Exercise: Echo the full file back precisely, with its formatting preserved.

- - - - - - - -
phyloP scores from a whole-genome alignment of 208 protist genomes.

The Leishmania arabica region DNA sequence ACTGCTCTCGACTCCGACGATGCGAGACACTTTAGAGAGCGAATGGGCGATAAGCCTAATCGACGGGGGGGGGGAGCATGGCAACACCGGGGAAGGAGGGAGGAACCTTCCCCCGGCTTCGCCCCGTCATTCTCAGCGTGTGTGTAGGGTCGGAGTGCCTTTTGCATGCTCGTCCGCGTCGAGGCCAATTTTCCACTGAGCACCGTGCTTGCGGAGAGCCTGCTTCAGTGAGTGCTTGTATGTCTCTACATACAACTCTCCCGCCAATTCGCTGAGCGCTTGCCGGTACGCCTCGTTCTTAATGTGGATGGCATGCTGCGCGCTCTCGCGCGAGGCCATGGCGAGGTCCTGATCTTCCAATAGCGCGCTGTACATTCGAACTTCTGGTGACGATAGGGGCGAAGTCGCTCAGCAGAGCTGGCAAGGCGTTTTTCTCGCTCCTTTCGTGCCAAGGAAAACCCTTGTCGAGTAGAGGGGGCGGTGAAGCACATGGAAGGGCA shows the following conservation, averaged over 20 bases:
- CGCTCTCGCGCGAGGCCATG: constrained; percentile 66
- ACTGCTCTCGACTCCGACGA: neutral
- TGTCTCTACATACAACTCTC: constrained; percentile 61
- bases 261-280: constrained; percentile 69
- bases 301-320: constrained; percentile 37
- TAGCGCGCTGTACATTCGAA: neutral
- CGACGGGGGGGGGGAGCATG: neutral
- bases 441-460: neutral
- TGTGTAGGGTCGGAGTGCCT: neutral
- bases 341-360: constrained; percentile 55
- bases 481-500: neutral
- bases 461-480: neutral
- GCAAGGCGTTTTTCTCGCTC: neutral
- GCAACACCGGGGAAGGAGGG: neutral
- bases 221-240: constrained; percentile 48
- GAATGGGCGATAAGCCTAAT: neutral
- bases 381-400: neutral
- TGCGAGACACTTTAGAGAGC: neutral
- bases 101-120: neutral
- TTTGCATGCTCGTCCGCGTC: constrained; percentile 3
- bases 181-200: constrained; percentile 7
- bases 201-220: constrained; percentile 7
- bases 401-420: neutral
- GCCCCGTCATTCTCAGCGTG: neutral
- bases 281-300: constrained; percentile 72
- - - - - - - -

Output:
phyloP scores from a whole-genome alignment of 208 protist genomes.

The Leishmania arabica region DNA sequence ACTGCTCTCGACTCCGACGATGCGAGACACTTTAGAGAGCGAATGGGCGATAAGCCTAATCGACGGGGGGGGGGAGCATGGCAACACCGGGGAAGGAGGGAGGAACCTTCCCCCGGCTTCGCCCCGTCATTCTCAGCGTGTGTGTAGGGTCGGAGTGCCTTTTGCATGCTCGTCCGCGTCGAGGCCAATTTTCCACTGAGCACCGTGCTTGCGGAGAGCCTGCTTCAGTGAGTGCTTGTATGTCTCTACATACAACTCTCCCGCCAATTCGCTGAGCGCTTGCCGGTACGCCTCGTTCTTAATGTGGATGGCATGCTGCGCGCTCTCGCGCGAGGCCATGGCGAGGTCCTGATCTTCCAATAGCGCGCTGTACATTCGAACTTCTGGTGACGATAGGGGCGAAGTCGCTCAGCAGAGCTGGCAAGGCGTTTTTCTCGCTCCTTTCGTGCCAAGGAAAACCCTTGTCGAGTAGAGGGGGCGGTGAAGCACATGGAAGGGCA shows the following conservation, averaged over 20 bases:
- CGCTCTCGCGCGAGGCCATG: constrained; percentile 66
- ACTGCTCTCGACTCCGACGA: neutral
- TGTCTCTACATACAACTCTC: constrained; percentile 61
- bases 261-280: constrained; percentile 69
- bases 301-320: constrained; percentile 37
- TAGCGCGCTGTACATTCGAA: neutral
- CGACGGGGGGGGGGAGCATG: neutral
- bases 441-460: neutral
- TGTGTAGGGTCGGAGTGCCT: neutral
- bases 341-360: constrained; percentile 55
- bases 481-500: neutral
- bases 461-480: neutral
- GCAAGGCGTTTTTCTCGCTC: neutral
- GCAACACCGGGGAAGGAGGG: neutral
- bases 221-240: constrained; percentile 48
- GAATGGGCGATAAGCCTAAT: neutral
- bases 381-400: neutral
- TGCGAGACACTTTAGAGAGC: neutral
- bases 101-120: neutral
- TTTGCATGCTCGTCCGCGTC: constrained; percentile 3
- bases 181-200: constrained; percentile 7
- bases 201-220: constrained; percentile 7
- bases 401-420: neutral
- GCCCCGTCATTCTCAGCGTG: neutral
- bases 281-300: constrained; percentile 72